Sophie Perinot‘s debut novel, The Sister Queens, released in March 2012. A life-long history geek, Sophie has a BA in History, as well as a law degree. She is a founding member of two blogs—From the Write Angle and Book Pregnant—geared to supporting debut and developing writers. When she is not poking around in corners of the 13th to 16th century, Sophie lives in Great Falls Virginia with her three children, three cats and one husband.
The Sister Queens weaves the tale of two 13th Century sisters from Provence, separated by royal marriages—but never truly parted. The eldest, Marguerite, becomes Queen of France, marrying the greatest monarch of the age, Louis IX, and soon finds he is a better monarch than husband. Her marriage will take her on a crusading adventure, but will it bring her happiness?
The second, Eleanor, becomes Queen of England with a marriage to Henry III, and quickly discovers he is a very good man but a very bad king. She will have love but, competitive as she is, can she settle for that?
Tres magnifique! Welcome, Sophie, and thank you for taking our Deb Interview!
Who is one of your favorite (fictional or non-fictional) characters?
I am cheating a bit here. Rather than a favorite character I am going to reveal a favorite type—the man of duty. I don’t know when being dutiful went out of fashion but, in my opinion, NOTHING is more appealing. Give me Mr. Knightly from Emma (“There is one thing . . . which a man can always do, if he chooses, and that is, his duty; not by maneuvering and finessing, but by vigor and resolution.”), Horatio Hornblower, or, for that matter, my own excellent husband. *Swoon*
Talk about one thing that’s making you happy right now.
The nice long holiday break with everyone home together. My youngest is at an age (10) when holiday decorating, cookie-baking etc. takes on a ritualistic quality and his holiday excitement radiates, enlivening the rest of the family. My oldest arrives home from college TODAY and I look forward a full month with her at home before she flies off for a semester abroad. My middle child is a high school senior so this is her last high school winter break. There is something bittersweet about that. Next year we may have to do certain holiday preparations, like cutting the Christmas tree, without her. Being another “man down” makes it unlikely we will be able to have one of the 12-footers I favor, but I will worry about that when the time comes. This year I am going to live in the moment and wallow in happiness. I predict lots of Christmas movie watching (“Santa Claus is Coming to Town” anyone), lots of good smells from the kitchen, lots of cozy evenings by the fire, and lots of heated games of “Cards Against Humanity.” I am beaming just thinking about this.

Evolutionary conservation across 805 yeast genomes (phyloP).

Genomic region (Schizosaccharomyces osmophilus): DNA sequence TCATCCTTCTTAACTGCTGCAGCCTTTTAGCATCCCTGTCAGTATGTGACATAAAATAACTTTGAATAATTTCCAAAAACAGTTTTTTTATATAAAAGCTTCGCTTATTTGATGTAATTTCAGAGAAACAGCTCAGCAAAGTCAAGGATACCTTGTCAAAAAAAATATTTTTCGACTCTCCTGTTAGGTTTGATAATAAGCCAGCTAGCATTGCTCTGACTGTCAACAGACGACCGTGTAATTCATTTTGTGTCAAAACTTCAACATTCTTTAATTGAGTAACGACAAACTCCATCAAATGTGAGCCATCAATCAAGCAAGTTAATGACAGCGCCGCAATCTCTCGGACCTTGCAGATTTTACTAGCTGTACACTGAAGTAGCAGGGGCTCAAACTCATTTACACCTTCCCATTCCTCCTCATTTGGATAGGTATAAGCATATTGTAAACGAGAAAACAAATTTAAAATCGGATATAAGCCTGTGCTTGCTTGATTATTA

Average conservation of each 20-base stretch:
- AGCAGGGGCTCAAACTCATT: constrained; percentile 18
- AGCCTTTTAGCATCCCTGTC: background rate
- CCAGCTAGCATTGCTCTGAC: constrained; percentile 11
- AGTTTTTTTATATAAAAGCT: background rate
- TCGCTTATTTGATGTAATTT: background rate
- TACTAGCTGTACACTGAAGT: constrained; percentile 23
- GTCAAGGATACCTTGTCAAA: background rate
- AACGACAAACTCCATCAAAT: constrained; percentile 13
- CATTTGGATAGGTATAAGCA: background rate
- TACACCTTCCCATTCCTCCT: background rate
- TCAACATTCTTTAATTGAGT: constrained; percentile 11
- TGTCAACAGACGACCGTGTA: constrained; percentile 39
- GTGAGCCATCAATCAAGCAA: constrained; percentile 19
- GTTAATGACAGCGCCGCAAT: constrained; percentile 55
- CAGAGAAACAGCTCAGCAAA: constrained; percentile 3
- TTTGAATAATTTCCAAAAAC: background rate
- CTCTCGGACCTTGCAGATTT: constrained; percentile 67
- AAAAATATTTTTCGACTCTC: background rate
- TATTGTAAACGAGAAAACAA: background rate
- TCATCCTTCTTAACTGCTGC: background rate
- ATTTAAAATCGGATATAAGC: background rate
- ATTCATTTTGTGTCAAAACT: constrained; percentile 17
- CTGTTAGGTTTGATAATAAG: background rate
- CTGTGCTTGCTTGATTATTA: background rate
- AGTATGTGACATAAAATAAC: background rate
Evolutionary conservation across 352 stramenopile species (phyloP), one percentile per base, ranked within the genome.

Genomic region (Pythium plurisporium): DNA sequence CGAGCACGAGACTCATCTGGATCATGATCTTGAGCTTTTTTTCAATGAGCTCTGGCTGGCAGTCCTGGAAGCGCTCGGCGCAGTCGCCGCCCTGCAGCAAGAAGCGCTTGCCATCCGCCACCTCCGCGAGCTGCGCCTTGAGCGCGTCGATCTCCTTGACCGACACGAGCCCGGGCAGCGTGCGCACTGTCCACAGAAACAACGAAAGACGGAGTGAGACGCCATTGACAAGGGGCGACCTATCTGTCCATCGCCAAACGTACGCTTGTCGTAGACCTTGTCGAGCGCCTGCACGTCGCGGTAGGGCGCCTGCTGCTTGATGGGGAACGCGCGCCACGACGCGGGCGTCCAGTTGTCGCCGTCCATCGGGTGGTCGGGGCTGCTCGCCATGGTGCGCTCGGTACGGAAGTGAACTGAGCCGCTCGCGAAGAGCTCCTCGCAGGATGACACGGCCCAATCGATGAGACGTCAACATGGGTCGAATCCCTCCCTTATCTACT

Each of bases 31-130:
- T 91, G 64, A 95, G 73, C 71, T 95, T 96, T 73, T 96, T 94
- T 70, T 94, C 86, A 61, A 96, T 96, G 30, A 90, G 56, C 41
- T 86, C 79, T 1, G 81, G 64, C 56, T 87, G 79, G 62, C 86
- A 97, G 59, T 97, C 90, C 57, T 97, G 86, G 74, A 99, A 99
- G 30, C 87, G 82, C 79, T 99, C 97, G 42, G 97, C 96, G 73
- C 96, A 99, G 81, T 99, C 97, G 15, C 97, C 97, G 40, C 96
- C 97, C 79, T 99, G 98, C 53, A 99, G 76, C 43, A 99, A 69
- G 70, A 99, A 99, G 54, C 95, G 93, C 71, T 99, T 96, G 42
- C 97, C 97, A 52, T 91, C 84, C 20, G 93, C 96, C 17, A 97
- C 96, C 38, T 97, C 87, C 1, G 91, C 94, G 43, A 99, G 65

Tell us a secret about the main character in your novel — something that’s not even in your book.
Marguerite of France refused to testify at her husband Louis’s canonization proceedings. Yep, Louis became a Saint without the support of his wife.